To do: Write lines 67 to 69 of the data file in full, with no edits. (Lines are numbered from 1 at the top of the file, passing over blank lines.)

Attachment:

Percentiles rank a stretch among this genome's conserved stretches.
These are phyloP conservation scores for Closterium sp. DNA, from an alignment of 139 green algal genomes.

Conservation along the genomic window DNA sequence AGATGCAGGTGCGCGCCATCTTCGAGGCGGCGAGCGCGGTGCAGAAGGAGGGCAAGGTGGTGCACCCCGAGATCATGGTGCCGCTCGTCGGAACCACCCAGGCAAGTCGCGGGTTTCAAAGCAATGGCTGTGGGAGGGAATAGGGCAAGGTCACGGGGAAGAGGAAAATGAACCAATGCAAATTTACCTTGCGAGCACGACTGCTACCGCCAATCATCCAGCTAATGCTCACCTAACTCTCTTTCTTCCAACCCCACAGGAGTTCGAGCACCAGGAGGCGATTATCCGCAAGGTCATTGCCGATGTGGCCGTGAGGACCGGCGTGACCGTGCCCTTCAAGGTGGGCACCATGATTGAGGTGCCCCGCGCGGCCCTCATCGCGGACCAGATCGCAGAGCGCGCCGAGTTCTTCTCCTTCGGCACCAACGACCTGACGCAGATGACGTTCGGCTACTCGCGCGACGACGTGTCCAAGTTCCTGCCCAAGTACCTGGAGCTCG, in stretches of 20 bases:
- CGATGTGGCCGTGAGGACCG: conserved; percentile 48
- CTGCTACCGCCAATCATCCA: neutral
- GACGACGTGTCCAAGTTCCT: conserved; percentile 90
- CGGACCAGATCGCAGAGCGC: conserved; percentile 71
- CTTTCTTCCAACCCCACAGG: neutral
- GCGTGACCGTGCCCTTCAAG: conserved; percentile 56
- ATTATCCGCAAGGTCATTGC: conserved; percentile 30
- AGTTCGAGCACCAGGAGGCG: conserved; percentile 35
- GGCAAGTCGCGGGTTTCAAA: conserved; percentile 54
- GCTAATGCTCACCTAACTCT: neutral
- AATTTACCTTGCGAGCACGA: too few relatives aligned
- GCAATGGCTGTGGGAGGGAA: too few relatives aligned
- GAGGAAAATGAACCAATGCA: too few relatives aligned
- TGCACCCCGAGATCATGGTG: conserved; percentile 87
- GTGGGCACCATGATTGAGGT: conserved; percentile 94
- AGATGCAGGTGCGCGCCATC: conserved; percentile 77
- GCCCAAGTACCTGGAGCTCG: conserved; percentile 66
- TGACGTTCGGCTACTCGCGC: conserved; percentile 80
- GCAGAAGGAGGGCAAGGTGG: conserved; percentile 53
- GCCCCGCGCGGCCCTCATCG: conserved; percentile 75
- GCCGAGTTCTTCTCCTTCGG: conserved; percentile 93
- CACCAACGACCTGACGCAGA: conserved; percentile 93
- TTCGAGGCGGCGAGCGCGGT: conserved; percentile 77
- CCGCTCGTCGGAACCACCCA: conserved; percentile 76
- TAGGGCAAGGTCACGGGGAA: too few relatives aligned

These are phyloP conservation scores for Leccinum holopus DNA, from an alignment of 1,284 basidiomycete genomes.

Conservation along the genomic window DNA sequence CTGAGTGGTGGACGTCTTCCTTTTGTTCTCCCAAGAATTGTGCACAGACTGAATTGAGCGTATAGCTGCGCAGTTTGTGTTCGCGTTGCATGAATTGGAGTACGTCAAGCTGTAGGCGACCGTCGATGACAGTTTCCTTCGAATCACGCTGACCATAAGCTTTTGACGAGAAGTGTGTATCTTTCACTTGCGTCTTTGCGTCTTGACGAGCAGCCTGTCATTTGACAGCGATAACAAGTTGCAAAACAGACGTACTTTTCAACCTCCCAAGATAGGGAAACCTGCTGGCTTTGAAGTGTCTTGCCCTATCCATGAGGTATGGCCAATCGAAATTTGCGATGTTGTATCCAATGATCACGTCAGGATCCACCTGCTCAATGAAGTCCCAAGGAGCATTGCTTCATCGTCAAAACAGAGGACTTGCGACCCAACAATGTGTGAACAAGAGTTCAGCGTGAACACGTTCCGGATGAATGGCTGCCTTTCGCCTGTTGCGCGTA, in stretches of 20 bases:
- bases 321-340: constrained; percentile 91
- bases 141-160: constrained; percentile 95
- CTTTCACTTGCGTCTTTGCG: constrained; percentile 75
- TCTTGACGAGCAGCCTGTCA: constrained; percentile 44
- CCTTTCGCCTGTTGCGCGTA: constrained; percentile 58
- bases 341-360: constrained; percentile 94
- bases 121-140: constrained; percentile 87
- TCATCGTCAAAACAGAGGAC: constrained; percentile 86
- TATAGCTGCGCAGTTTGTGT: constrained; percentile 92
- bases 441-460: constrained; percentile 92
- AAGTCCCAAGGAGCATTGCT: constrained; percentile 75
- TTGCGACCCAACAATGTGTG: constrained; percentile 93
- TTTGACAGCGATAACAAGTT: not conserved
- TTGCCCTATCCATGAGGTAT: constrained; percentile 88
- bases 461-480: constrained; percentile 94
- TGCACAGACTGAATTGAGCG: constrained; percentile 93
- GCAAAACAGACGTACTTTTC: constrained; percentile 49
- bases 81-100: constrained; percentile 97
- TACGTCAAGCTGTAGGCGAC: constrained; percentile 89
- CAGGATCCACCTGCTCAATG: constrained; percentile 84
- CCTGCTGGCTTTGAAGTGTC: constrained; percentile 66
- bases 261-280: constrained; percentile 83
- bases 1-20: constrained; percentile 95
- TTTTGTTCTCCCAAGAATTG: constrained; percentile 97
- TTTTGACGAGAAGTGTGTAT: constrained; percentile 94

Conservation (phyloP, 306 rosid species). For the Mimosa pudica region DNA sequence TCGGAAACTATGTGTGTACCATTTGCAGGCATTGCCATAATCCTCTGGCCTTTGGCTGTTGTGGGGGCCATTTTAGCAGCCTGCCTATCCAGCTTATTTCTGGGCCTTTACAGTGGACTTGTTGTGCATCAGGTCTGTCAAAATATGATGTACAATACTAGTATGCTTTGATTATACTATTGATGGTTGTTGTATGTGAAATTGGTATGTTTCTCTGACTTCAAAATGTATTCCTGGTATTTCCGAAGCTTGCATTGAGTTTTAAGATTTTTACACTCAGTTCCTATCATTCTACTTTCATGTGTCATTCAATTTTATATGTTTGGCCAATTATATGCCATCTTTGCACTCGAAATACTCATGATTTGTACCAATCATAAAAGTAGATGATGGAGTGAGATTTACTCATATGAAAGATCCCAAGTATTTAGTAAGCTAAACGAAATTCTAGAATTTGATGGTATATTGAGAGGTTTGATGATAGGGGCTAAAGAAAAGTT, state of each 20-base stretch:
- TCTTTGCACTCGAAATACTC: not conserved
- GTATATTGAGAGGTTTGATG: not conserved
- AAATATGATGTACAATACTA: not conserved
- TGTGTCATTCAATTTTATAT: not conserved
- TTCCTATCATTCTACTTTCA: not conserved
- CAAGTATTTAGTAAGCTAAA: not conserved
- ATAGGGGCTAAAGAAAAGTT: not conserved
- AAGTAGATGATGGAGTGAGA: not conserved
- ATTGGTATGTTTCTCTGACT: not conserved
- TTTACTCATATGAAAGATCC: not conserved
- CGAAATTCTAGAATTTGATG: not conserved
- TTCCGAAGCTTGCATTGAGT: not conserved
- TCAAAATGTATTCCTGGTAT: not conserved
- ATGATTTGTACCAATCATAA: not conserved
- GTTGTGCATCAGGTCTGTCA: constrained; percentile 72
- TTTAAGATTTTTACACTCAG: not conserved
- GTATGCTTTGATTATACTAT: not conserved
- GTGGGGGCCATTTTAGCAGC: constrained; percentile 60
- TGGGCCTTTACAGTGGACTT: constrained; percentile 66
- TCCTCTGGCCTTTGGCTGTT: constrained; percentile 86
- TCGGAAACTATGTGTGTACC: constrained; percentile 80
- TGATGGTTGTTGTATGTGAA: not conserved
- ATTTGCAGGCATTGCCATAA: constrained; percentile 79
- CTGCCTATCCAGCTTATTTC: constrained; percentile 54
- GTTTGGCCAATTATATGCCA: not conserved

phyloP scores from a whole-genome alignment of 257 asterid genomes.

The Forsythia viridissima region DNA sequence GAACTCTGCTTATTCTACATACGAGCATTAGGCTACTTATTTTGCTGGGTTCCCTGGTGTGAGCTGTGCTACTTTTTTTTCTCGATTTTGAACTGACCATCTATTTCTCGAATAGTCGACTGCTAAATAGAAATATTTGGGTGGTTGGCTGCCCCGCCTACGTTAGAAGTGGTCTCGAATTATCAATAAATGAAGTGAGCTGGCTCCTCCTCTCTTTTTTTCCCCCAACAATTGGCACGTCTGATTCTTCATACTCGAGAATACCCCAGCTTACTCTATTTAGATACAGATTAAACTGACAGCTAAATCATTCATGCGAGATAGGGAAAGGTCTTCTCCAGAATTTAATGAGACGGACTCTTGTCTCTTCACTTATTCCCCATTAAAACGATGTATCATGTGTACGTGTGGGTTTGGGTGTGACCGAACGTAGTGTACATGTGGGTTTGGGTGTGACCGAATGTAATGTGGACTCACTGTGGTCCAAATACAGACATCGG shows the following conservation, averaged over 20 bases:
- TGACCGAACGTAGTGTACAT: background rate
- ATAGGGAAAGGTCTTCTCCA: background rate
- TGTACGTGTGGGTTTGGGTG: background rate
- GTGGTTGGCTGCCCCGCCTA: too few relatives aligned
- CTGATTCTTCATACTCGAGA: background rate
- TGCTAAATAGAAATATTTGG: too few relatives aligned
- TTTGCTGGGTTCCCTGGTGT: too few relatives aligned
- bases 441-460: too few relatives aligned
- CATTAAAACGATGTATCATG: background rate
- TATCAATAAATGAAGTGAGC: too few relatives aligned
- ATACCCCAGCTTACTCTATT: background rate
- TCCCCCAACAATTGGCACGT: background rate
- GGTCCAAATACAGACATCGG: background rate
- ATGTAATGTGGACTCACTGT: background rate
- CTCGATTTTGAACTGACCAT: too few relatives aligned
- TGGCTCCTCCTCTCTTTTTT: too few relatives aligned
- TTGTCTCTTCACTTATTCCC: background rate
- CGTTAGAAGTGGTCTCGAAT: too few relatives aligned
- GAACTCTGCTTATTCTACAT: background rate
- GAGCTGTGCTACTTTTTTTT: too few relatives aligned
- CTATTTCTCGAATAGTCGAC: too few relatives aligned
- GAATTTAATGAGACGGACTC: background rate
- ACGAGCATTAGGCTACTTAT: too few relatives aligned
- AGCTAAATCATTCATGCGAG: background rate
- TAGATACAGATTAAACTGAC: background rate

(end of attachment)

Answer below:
- CGAAATTCTAGAATTTGATG: not conserved
- TTCCGAAGCTTGCATTGAGT: not conserved
- TCAAAATGTATTCCTGGTAT: not conserved